"I think we're at the beginning of a new cost decline curve. Almost no one today would have predicted photovoltaic prices would have dropped as fast as they have, and storage is right at the cliff heading down that price curve," Straubel said.
The decreasing cost of lithium-ion batteries will allow mass adoption in the power grid, which will then offer utility customers a "firm" and "buffered" source of renewable energy "that's cheaper than fossil fuel energy.
"That same battery cost decrease will drive batteries into the grid."
Straubel said he believes the "tipping point" will happen within the next 10 years.
For some large utilities, battery storage projects are well underway. SunEdison and Advanced Microgrid Solutions, for example, announced this week they will partner to deploy 50 megawatts of energy storage for Southern California Edison.
Southern California Edison will purchase capacity from the storage systems under a 10-year capacity contract, and expects to use the electricity stored in these fleets of hybrid-electric buildings in part to offset the power once produced by the decommissioned San Onofre nuclear power plant and other soon-to-be retired gas-fired plants. The power storage program is part of Southern California Edison's plan to modernize the grid by adding 2.2 gigawatts of newer, cleaner resources including energy storage and renewables by 2022.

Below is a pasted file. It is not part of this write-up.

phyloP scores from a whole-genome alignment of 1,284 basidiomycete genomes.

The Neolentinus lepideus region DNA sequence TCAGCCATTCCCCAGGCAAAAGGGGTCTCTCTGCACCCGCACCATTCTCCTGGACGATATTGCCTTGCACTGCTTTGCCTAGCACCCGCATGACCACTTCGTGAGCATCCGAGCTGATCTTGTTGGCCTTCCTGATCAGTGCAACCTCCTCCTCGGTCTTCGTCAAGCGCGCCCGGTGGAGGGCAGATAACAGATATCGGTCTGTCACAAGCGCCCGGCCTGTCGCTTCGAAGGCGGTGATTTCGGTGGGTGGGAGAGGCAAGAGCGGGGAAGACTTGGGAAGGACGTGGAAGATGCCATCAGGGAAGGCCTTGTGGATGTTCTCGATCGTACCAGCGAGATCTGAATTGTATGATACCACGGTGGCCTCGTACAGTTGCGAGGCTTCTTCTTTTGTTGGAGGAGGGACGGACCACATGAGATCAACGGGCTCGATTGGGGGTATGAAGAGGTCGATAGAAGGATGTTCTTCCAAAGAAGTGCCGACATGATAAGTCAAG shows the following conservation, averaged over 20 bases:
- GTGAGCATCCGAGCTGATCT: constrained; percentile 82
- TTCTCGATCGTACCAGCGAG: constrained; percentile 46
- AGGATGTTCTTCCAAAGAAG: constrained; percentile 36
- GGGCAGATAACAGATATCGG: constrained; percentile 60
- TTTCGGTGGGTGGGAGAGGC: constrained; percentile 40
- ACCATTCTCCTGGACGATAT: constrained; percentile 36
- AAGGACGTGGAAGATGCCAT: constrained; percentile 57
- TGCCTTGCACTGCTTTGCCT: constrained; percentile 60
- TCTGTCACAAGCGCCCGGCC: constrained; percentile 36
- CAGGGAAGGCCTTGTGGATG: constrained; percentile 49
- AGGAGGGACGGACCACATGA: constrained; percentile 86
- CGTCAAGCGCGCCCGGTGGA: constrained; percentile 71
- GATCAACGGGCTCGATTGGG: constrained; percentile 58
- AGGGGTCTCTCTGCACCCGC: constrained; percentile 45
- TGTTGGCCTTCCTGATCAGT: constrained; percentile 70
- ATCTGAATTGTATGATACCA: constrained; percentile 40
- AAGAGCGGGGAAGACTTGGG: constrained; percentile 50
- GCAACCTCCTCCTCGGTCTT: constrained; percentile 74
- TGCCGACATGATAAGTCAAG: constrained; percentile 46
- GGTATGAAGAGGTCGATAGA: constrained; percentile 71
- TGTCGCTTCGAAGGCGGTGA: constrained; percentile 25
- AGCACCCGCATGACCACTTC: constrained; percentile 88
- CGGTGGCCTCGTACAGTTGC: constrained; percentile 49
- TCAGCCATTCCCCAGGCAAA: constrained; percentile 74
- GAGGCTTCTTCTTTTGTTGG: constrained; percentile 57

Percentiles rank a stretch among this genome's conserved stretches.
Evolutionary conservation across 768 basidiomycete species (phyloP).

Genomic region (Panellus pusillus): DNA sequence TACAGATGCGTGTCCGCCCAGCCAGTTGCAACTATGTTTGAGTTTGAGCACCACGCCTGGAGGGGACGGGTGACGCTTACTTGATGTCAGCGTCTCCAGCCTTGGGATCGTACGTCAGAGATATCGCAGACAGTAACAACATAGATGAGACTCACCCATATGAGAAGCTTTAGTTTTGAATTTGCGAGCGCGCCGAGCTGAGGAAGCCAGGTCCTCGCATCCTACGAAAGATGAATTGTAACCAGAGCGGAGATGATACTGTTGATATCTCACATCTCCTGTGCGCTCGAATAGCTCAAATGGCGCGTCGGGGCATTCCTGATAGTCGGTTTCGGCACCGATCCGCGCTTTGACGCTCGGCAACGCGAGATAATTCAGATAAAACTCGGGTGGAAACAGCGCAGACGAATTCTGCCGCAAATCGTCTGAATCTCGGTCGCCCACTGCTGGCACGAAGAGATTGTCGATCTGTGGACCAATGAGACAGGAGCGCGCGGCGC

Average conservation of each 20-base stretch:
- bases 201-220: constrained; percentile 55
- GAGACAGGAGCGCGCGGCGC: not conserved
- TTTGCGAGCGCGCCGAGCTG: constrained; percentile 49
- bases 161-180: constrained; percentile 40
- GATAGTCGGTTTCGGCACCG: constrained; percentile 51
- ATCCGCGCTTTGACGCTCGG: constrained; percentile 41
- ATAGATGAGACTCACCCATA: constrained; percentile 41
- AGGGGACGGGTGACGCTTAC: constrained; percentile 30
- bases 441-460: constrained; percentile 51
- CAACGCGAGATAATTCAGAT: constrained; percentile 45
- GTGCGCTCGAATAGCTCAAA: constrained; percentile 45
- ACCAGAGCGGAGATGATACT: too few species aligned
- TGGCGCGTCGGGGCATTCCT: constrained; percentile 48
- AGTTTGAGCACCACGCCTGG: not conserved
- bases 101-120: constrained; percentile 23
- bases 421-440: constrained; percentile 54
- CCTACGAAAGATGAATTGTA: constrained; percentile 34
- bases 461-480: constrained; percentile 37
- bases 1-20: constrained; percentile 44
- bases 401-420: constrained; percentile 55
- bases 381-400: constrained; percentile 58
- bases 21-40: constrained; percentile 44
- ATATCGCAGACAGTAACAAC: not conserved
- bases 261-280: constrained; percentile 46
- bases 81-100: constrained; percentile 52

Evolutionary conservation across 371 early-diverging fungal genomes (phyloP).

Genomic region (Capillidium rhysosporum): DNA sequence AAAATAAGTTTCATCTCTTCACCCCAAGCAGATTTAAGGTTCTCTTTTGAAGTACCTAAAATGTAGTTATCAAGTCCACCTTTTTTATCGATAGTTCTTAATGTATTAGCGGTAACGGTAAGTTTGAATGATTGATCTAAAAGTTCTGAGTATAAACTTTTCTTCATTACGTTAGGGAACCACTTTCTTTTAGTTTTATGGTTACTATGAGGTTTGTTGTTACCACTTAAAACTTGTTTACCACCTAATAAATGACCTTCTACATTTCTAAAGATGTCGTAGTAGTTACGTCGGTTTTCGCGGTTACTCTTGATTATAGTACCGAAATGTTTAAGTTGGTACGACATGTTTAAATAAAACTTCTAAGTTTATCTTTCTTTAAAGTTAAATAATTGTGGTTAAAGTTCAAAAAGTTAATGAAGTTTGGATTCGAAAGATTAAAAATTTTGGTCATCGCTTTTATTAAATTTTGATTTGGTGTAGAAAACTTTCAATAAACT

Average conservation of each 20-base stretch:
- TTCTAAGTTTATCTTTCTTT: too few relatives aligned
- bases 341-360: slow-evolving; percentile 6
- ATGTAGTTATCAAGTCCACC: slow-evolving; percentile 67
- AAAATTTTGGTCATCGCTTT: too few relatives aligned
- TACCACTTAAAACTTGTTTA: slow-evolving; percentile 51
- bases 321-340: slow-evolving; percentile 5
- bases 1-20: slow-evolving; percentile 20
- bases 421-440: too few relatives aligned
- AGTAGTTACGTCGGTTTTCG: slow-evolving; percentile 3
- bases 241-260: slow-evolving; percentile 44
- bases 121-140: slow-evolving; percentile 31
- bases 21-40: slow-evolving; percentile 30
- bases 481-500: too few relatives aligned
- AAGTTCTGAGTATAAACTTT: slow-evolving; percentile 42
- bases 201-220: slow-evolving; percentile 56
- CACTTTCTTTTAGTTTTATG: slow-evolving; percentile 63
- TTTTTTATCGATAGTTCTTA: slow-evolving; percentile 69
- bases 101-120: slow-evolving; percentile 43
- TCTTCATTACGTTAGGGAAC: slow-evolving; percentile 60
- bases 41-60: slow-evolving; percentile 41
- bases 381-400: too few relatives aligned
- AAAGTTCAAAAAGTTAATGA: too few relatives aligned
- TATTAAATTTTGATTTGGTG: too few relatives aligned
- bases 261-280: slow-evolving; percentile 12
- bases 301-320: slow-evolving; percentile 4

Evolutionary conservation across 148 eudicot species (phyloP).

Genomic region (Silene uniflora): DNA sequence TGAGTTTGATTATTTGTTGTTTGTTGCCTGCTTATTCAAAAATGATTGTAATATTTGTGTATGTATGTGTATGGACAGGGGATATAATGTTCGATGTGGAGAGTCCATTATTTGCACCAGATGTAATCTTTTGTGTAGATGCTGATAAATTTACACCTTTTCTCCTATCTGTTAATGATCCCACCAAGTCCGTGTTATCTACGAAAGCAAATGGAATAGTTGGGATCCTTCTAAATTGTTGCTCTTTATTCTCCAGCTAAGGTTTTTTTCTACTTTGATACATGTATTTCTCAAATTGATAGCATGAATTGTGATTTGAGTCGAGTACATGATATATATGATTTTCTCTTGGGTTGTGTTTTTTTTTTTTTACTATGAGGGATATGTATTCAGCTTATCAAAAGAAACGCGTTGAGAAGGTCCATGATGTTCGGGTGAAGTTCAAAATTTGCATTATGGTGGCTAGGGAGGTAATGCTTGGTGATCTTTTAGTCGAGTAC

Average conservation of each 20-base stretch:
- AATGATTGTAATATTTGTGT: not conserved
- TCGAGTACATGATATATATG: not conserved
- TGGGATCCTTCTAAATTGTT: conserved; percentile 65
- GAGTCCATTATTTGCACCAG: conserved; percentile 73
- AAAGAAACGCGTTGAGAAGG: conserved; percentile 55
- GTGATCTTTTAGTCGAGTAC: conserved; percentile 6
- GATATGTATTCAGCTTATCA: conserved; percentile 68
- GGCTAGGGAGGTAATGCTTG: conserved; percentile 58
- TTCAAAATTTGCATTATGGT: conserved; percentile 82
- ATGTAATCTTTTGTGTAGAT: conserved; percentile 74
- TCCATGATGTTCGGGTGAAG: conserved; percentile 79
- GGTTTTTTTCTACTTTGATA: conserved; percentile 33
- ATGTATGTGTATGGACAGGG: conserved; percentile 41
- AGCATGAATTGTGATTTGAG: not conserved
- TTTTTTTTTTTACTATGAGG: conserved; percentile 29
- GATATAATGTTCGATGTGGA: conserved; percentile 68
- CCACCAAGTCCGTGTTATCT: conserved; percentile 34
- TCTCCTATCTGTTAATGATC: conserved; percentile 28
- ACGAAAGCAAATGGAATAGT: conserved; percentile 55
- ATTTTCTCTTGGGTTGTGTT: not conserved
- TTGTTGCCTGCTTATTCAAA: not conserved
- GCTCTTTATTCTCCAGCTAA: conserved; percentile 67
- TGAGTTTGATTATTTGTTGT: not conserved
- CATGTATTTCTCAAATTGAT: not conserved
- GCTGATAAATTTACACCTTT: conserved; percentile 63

PV systems working in conjunction with energy storage systems are the most popular type of project in the new energy market right now, according to EnergyTrend, a division of market research firm TrendForce.
EnergyTrend projects that the market scale for Tesla-style energy storage systems will climb rapidly from 226 megawatt hours (MWh) this year to 1,628 MWh in 2018.
"Furthermore, the market growth for household energy storage systems will surpass that of the industrial and enterprise applications," said Duff Lu, research manager of EnergyTrend. "In the future, energy storage systems will become more available in both household and industrial applications (including uses in the new energy sector)."
According to Lu, demands in the energy storage market in general have steadily risen because of the following factors:
- The current demand for batteries is growing because of the widespread use of consumer electronics.
- The feed-in tariff (FiT) rates for electricity generated by PV systems are lowered yearly worldwide, while retail electricity prices remain high.
- The power generation industry has increased its overall conversion efficiency, which has lifted the market demand for energy storage.
- Energy storage systems are seeing a steady price drop.
Currently, energy storage systems for home use have been promoted and supported by government programs around the world. Japan, Germany, the United States and China have created subsidy schemes for energy storage products.
Lu further noted that industries in China's renewable energy sector are seeing accelerated growth, and they all complement developments in energy storage systems. These include grid-tied projects, distributed generation projects, micro-grids and plug-in vehicles.
The market for energy storage systems in China is still in its early phase, with lead-acid batteries being the mainstream products. The scale of the country's energy storage installations currently in operation is above 50MW.
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